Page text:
Blues Bytes


June 2006

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Fenton Robinson
Somebody Loan Me A Dime

Fenton Robinson

In 1974, Alligator Records issued their fifth release, Somebody Loan Me A Dime, by Chicago guitarist Fenton Robinson. Dubbed “The Mellow Blues Genius” by his numerous adoring fans in Japan, Robinson seemed to be an odd fit with Alligator’s motto --- 'Genuine Houserocking Music.' His jazz-tinged guitar style owed more to T-Bone Walker than to the Chicago/Mississippi Delta-based guitar that had been prominently featured on the four earlier Alligator releases by Hound Dog Taylor, Big Walter Horton, and Son Seals, and his rich vocals were also a marked contrast.

Robinson, born in Leflore County, Mississippi in 1935, got his recording start in the late ’50s for Memphis-based Meteor Records, but subsequently ended up at Duke Records in Houston. He was sometimes teamed with Larry Davis, who had been a regular musical partner in Little Rock, Arkansas, where Robinson was based. In fact, Robinson played lead guitar on Davis’ original version of “Texas Flood.”

Robinson recorded four singles of his own for Duke, including the standard “As The Years Go Passing By.” He also cut a couple of singles for U.S.A. Records in Chicago and in 1967, recorded the stunning track that would become his trademark tune (and the title of his first Alligator album) for the tiny Palos label, also in Chicago.

Sadly, the first version of “Somebody Loan Me A Dime” suffered from poor distribution, caused in part by a severe snowstorm. It did become a local smash though, and was a steady seller, eventually catching the ear of a young Boz Scaggs, who recorded it himself and watched it become a blues-rock classic. Unfortunately, through a publishing mix-up, Scaggs was listed as the song’s composer, and Robinson only got his composer‘s credit (and the ensuing royalties) after a lengthy legal battle. After a frustrating 1970 album for a Nashville label (where the producer made the inexcusable mistake of taking the guitar out of Robinson’s hands and putting it into the hands of session guitarists), Robinson hooked up with Alligator.

Somebody Loan Me A Dime consists of 11 tracks, most of which Robinson had recorded earlier. However, behind the stellar production of Bruce Iglauer and strong, sympathetic support from Mighty Joe Young on rhythm guitar, Bill Heid on keyboards, Cornelius Boyson on bass, and Tony Gooden on drums, as well as a tight four-piece horn section, these versions are the definitive ones. Probably the biggest difference is the fact that, following his move to Chicago in the early ’60s, Robinson’s guitar style became more influenced by jazz guitarists (notably Wes Montgomery and Kenny Burrell), which really gave him a broader scope to work from.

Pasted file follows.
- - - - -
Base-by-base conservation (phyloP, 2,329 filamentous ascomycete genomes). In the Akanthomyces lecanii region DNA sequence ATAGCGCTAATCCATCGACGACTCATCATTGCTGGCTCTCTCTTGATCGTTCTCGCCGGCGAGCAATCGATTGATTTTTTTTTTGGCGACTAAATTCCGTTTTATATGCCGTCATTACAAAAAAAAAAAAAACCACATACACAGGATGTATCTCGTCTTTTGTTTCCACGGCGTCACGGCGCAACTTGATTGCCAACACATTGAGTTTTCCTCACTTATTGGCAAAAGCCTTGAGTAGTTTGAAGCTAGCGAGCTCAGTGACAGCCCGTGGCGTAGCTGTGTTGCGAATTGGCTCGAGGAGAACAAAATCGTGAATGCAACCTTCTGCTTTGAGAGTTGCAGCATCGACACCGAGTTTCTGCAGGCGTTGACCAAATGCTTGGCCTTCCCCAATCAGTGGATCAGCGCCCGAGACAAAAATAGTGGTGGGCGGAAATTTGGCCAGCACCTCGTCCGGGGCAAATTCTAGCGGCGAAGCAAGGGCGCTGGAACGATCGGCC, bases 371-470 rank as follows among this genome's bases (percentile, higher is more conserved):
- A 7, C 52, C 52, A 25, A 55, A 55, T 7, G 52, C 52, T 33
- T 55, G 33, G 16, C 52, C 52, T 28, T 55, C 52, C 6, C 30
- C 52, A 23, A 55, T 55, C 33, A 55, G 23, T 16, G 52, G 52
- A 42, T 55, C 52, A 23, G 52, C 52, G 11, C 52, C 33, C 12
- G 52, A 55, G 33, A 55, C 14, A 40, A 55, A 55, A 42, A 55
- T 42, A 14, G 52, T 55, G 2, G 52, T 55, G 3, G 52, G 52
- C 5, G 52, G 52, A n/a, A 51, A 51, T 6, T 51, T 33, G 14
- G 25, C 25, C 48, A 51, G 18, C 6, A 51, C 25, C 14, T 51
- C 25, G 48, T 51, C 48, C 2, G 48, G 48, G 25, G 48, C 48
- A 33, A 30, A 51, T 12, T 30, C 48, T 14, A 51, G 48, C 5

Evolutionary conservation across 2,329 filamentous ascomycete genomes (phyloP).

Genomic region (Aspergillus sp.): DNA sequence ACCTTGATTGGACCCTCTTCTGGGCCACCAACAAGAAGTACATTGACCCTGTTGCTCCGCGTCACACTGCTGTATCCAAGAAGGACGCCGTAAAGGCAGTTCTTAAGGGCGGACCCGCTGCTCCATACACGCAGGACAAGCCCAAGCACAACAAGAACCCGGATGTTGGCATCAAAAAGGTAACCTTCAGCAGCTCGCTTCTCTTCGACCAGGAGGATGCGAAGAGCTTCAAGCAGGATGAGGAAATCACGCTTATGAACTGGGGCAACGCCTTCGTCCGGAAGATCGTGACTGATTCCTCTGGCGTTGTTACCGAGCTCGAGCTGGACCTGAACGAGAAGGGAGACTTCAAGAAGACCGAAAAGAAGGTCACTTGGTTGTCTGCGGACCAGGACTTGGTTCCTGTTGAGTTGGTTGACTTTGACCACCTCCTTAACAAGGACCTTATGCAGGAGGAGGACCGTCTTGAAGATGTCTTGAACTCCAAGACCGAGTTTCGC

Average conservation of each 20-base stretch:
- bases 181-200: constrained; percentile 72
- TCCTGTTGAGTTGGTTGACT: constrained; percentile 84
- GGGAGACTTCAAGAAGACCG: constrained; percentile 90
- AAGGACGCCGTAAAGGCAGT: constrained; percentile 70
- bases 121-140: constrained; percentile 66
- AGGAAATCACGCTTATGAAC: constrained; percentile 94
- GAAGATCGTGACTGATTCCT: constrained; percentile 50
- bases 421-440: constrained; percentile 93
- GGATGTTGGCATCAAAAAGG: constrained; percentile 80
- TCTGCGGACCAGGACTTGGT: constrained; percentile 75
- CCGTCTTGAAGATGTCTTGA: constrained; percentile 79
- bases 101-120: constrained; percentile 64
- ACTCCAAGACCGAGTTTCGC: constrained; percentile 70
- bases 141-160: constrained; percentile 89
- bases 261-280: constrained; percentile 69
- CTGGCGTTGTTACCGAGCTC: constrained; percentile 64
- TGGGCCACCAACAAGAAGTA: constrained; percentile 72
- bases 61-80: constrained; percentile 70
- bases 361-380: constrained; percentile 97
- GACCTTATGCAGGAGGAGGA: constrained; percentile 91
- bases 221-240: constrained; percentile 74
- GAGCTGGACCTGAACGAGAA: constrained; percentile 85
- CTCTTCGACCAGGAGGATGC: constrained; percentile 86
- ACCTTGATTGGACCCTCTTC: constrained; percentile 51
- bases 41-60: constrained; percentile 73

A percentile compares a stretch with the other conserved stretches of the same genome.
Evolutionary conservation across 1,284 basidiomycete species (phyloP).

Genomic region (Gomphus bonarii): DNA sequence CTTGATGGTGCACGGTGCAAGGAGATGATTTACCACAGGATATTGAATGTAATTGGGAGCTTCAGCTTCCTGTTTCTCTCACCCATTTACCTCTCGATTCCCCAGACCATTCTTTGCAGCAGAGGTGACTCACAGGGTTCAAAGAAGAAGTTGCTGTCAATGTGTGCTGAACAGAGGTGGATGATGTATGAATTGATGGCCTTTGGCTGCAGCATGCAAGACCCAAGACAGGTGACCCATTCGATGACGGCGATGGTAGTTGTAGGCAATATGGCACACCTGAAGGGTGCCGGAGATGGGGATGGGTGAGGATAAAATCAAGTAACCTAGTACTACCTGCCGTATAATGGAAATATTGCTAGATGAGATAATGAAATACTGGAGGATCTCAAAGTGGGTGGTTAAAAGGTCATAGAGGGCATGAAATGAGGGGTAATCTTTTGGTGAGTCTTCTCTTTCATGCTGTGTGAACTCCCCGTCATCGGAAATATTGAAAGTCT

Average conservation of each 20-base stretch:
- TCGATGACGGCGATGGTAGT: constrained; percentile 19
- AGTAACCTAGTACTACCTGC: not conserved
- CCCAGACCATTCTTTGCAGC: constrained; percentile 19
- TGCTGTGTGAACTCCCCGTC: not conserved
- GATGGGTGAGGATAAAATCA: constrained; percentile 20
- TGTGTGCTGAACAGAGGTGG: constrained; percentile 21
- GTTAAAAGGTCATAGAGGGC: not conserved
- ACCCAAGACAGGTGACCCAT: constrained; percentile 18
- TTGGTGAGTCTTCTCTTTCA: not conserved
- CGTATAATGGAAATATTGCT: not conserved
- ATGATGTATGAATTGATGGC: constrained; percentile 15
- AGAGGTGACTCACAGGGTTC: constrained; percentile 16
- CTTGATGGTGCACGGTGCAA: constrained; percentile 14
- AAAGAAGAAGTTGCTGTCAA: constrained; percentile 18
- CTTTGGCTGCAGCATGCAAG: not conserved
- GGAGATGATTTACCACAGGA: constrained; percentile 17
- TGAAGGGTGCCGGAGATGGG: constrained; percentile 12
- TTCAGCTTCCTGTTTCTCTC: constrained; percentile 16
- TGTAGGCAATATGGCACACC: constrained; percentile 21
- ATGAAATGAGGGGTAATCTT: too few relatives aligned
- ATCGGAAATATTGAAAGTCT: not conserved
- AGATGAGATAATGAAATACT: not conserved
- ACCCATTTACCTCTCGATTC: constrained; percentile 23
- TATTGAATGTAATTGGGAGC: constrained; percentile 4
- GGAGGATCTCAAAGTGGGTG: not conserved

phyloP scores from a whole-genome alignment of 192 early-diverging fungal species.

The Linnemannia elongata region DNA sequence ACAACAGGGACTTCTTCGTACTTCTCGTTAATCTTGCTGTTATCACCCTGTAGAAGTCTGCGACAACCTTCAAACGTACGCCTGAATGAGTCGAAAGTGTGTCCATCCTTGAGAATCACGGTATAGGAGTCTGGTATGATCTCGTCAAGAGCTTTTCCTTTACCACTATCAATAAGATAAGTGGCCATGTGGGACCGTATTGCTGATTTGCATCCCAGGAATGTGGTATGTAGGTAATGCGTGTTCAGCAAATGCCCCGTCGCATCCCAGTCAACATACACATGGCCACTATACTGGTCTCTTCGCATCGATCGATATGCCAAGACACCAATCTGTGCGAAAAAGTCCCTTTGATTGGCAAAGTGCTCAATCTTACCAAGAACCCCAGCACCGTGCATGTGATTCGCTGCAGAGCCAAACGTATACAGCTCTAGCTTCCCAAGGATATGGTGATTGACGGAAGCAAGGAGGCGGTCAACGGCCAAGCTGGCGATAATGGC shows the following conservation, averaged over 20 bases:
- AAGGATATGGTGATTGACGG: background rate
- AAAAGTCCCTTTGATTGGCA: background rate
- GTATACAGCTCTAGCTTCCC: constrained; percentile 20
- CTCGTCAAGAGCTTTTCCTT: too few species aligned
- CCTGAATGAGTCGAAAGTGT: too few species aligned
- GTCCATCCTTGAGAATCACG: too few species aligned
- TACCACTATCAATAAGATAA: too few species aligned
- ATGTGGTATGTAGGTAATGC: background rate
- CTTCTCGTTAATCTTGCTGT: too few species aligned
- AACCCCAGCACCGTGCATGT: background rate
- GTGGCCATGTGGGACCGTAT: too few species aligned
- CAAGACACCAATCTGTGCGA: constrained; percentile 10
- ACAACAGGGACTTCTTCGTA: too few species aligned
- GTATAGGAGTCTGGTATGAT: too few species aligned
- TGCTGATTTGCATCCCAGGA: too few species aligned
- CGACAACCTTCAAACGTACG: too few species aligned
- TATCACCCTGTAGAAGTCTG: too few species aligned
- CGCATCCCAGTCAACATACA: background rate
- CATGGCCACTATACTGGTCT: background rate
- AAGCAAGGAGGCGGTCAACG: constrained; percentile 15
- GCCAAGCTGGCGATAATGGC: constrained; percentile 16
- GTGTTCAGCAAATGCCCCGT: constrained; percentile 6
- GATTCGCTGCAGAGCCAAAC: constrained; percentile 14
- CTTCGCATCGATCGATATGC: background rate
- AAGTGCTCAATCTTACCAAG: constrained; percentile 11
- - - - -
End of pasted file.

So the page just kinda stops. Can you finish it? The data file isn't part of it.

The title track, this version especially, should be in every blues fan’s collection. Robinson’s cover of Little Richard’s “Directly From My Heart To You” swings smooth and easy, complimented perfectly by the horn section. “Going To Chicago” features some introspective piano fills by Heid and some of Robinson’s best guitar, and his “You Don’t Know What Love Is” is a minor-key masterpiece, nearly on a level with “Somebody Loan Me A Dime.”

In closing the album, Robinson pays tribute to Larry Davis with a wonderful, spur-of-the-moment cover of “Texas Flood.”

In 1975, Robinson was involved in an auto accident that left a pedestrian dead. He was convicted of involuntary manslaughter and incarcerated at Joliet Penitentiary until Iglauer led a letter-writing campaign that helped spring Robinson from prison after serving nine months of his three-year sentence. Robinson recorded two more albums for Alligator, 1977’s I Hear Some Blues Downstairs and 1984’s Nightflight (which was originally issued in Europe as Blues In Progress). A later European release, Special Road, was reissued in the U.S. in the mid ’90s by Evidence.

Fenton Robinson died in Rockford, Illinois on November, 1997, due to complications from brain cancer. Like so many blues musicians, he never received the recognition he deserved. Maybe his subtle, melodic guitar and rich, classy vocals weren’t what the “rock & blooze” crowds were looking for, but they missed out on a great talent if that was the case.

Somebody Loan Me A Dime is certainly the quintessential Fenton Robinson album, not to mention one of the high points of 1970s blues recordings.

--- Graham Clarke


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